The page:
5. We are listening carefully to the union’s proposals and respect their members’ vital contributions to the community. We believe our vast, talented network of part-time faculty allows us to maximize our students’ access to great working practitioners, creators, experts, and thought leaders whose real-world experience adds immensely to students’ learning. Our contract proposals seek to recognize that value and further enhance that access for our students. We respect and support the right of our unions to voice their concerns and remain hopeful that we will successfully reach an agreement, as we have with all of our union-represented employees throughout our history.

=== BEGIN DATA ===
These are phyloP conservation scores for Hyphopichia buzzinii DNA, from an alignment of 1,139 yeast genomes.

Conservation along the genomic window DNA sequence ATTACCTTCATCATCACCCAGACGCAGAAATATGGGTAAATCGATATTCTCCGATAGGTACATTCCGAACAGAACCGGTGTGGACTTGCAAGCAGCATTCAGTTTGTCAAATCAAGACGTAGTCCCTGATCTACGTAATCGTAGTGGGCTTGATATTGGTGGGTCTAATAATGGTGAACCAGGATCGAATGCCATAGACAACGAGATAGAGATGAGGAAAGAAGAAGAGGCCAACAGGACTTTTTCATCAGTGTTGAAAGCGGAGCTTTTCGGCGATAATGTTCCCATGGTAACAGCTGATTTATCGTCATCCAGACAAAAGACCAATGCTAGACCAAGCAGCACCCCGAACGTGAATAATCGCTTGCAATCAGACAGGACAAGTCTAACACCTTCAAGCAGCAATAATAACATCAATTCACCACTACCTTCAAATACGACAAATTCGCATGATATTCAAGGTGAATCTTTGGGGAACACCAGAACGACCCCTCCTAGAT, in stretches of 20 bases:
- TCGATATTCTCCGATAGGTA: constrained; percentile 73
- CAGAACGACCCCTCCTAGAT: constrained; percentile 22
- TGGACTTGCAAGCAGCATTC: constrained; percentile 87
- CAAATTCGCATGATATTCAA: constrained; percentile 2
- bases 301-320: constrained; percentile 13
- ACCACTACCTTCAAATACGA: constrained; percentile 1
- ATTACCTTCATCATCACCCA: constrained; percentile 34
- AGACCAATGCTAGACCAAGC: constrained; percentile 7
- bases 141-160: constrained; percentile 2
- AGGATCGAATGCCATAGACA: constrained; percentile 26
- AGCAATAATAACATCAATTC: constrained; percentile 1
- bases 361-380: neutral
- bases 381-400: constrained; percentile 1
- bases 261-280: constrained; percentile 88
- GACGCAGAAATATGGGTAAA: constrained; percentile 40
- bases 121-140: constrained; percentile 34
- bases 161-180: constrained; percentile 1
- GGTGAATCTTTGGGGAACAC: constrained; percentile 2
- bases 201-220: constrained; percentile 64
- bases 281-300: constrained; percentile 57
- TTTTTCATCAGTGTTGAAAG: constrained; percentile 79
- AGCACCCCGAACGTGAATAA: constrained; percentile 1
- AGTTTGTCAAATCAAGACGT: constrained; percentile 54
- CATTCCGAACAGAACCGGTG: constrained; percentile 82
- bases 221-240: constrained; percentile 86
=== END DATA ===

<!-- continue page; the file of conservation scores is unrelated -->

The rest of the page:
Negotiations have reached a critical point, and we hope to reach an agreement as quickly as possible. Robust and vocal debate is an inherent part of the process, and ensuring our community has accurate information about these and other important issues, as well as the university’s principled position on bargaining matters, is crucial for a productive dialogue. Please visit our webpage dedicated to these negotiations for answers to frequently asked questions. We have added a page to the site that outlines some key facts to consider in this important discussion. We are also sharing regular updates from the bargaining table here and will continue to do so as negotiations move forward.